A half-hour or so into Tuesday‘s wandering discussion attempting to define the framework for a live show, it was suggested that if the Beatles didn’t play for sick children, they should play at an orphanage. Or maybe it’s a show of all dedications.
“What’s the most charitable thing anyone can do?” director Michael Lindsay-Hogg asks before suggesting the band perform mass murder. “There are certain judicious murders in the history of the world which are very charitable.”
“Say we were doing it in an airport, you couldn’t stop all the people coming and going — they’ve all got planes to catch. So like you’d get a lot of people all the time, going for planes. … It’d be a scene.”
And so would a children’s hospital before an incapacitated captive audience. “They can’t get up and walk,” Paul says. “Except for the finale, when John walks up to the little girl. … aaah — she gets up and walks!”
Alas, if only John can cure this process and heal the band. Lindsay-Hogg says he wants this to be better than any rock-and-roll show ever staged. And it’s not only because he wants to be proud of his product.
“You may never do another television show.”
It’s a bitter pill, but clearly Lindsay-Hogg knows the band is hanging by a thread here, just days into the Twickenham sessions. Feel free to read more into what George is playing low in the background during this part of the conversation: “I Shall Be Released” and “To Kingdom Come,” both by The Band.
“They just sound like that album in their house, in their living room,” George tells Mal as Paul and MLH go over (again) the possibility of filming the concert at Twickenham.
George then brings up a point not yet broached — will the Beatles be the only band on the bill? The last time they put on a TV special — Magical Mystery Tour, just over a year prior — The Bonzo Dog Doo-Dah Band performed during the strip-club scene, and Traffic was filmed but left out of the final edit.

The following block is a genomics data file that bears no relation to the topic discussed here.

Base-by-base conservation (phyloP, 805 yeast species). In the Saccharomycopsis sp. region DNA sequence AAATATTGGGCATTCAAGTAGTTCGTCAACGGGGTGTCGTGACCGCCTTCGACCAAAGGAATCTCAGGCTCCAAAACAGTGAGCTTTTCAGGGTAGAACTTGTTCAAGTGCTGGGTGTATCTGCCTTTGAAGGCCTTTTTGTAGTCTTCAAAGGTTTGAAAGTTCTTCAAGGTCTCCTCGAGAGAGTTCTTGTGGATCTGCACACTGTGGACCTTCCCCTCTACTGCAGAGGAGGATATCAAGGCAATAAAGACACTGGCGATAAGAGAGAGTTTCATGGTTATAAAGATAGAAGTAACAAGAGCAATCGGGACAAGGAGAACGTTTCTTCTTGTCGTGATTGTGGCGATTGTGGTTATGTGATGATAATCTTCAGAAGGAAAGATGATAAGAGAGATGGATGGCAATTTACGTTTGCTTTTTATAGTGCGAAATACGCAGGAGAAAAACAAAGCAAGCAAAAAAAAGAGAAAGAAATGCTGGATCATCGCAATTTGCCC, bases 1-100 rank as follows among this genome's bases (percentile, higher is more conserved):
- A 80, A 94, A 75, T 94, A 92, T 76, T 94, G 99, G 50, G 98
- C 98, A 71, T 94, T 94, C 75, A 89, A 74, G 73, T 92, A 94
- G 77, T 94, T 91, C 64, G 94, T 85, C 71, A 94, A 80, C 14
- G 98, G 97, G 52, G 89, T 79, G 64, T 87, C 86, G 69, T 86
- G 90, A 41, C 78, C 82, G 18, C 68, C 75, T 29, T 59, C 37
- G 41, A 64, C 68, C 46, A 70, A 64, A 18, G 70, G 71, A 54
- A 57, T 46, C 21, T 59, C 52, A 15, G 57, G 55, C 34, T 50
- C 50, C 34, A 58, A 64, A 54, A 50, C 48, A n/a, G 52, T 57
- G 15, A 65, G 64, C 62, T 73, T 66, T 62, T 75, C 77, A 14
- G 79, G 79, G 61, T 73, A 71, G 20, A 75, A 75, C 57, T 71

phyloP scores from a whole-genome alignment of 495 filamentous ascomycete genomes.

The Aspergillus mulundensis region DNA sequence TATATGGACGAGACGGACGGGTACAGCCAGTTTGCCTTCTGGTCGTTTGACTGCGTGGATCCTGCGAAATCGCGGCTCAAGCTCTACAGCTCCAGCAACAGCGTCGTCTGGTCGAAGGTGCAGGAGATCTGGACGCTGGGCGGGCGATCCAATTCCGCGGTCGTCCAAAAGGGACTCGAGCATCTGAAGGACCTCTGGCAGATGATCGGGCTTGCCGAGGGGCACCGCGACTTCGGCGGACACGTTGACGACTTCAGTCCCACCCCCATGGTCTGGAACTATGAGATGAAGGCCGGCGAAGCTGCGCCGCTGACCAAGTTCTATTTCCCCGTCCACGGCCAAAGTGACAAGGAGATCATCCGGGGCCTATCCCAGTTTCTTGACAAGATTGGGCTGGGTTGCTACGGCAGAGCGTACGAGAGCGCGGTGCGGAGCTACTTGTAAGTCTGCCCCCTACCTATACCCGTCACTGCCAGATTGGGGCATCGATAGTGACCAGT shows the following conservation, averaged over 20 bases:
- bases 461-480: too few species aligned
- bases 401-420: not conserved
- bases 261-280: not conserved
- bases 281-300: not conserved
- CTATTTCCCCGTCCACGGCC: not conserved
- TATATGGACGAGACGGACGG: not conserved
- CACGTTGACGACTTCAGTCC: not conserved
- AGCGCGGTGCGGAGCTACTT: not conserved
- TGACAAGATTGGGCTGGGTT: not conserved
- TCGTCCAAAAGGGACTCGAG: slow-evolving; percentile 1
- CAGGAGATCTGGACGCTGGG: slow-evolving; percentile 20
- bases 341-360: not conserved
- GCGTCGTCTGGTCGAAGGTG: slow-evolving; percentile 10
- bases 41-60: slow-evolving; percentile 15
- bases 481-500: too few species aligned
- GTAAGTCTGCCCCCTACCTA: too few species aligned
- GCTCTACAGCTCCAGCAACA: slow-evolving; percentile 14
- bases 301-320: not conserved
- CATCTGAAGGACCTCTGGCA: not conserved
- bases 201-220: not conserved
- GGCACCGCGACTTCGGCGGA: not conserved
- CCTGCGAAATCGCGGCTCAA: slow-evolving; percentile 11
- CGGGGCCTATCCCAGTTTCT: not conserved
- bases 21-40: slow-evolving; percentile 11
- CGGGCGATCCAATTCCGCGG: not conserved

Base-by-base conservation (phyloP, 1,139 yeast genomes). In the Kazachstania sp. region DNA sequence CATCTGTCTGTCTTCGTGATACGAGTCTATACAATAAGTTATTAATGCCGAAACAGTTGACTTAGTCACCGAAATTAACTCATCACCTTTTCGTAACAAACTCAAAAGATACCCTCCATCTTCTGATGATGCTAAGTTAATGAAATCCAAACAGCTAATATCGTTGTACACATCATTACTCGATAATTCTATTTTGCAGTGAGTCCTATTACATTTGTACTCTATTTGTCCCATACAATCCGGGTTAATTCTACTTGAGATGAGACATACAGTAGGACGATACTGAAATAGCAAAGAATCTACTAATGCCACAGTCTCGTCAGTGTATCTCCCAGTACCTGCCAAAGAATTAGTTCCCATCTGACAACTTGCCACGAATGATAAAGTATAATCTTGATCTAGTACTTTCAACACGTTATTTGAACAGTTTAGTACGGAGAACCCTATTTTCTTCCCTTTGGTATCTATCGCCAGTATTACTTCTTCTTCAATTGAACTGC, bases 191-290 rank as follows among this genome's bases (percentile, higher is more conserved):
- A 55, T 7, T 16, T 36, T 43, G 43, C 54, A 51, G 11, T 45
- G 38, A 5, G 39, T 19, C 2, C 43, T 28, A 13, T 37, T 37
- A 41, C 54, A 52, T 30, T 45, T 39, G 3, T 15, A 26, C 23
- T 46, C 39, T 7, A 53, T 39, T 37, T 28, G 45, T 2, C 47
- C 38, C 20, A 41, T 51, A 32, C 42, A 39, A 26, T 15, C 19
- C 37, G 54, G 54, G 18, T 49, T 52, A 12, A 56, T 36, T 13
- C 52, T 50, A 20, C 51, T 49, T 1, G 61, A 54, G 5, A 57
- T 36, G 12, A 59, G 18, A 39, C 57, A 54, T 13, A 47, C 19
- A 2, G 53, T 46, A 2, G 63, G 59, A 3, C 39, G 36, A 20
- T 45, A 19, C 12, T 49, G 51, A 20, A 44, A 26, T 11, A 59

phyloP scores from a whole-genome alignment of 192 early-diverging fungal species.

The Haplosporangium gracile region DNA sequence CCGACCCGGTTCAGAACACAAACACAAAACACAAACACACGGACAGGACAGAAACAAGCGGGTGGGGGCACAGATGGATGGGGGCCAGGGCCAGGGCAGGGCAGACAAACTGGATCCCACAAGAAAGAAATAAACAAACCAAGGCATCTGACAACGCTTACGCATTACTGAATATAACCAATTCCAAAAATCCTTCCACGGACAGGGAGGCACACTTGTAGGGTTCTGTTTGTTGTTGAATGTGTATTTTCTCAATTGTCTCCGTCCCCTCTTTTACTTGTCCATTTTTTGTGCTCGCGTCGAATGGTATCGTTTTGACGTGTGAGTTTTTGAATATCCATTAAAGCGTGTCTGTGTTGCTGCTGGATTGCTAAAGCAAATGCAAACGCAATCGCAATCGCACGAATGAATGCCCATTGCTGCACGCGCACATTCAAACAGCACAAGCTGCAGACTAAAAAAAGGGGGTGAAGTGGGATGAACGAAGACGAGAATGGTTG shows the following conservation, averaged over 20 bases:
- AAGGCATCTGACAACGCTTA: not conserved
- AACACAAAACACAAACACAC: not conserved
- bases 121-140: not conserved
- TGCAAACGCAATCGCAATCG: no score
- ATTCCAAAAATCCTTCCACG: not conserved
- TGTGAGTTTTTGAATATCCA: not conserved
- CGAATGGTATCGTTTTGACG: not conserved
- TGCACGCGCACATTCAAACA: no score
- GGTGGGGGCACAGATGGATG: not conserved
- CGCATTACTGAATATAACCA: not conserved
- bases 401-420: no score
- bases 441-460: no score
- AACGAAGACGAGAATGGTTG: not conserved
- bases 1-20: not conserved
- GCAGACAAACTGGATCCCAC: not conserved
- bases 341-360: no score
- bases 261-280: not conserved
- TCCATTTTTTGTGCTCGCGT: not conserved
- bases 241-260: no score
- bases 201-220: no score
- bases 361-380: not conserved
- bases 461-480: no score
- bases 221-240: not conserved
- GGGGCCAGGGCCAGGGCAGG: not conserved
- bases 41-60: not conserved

So padding out the bill wouldn’t have been that unusual a thought, especially in the light of the Rolling Stones’ recently filmed Rock & Roll Circus and its own dazzling lineup. Then again …
“Are we going to have other people or just us — John, Paul, Jeff and Richie?” George asks. “But then, you’re getting the bit where The Who steal the show. But … let the best man win.”
Lindsay-Hogg believes in his boys, saying, “If anyone can hold an hour, it’s you.”
George admits he isn’t so sure, but Paul has no doubt. What he’s struggling with is getting any semblance of a fire lit under the band.
“I don’t see why any of you — talking to whoever it is not interested — get yourself into this then,” Paul says after Ringo says something difficult to hear, but likely being “not interested” in traveling. “What’s it for? Can’t be for the money. Why are you here? I’m here ’cause I want to do a show. But I really don’t feel an awful lot of support. Is anyone here because they want to do a show?”
Lindsay-Hogg wants to do a show. Meanwhile, haven’t we already heard this conversation several times already at Twickenham these first few days?
“Mal is right,” Lindsay-Hogg says, referring to comments from the roadie moments earlier. “Entertainment is almost enough. It’s where to put the entertainment.” Lindsay-Hogg also pushes the potential multimedia package the sessions could yield: an album, a documentary and the live concert, and George acknowledges it could be a bounty .
But he adds a caveat.
“If we can get the enthusiasm and really strength to do it.”
“All the ideas like hospital, orphanage, charity is part of it,” Lindsay-Hogg says. “It should be great, great showbiz, because that’s what’s going to make people happy. … A smile on the lips of a small boy in France or a tear in the eye of a big girl in America is what we want.”
Part of the problem here is that Lindsay-Hogg is either wildly misreading the gravity of the situation at hand or overreaching in setting up a diversion. Certainly it’s the latter, he’s no dummy. The Beatles are in dire straits. It’s out in the open. He’s lucky to have them in the studio together in any capacity. I’m not sure there was a stage anywhere on earth — plenty were mentioned, for sure — that would have created any greater spark than they already had within them.
History made it clear. The group traveled a few dozen stairs at 3 Savile Row to the roof, where they did create magic. But that magic wouldn’t have been any more enchanting had they staged the same show at Sabratha, Biafra, George’s house or the Twickenham soundstage. Their hearts, collectively, were in it to a specific point, and that’s what bore out on the roof.
But more on that later.
The conversation keeps going, and even gets more depressing and deflating next post.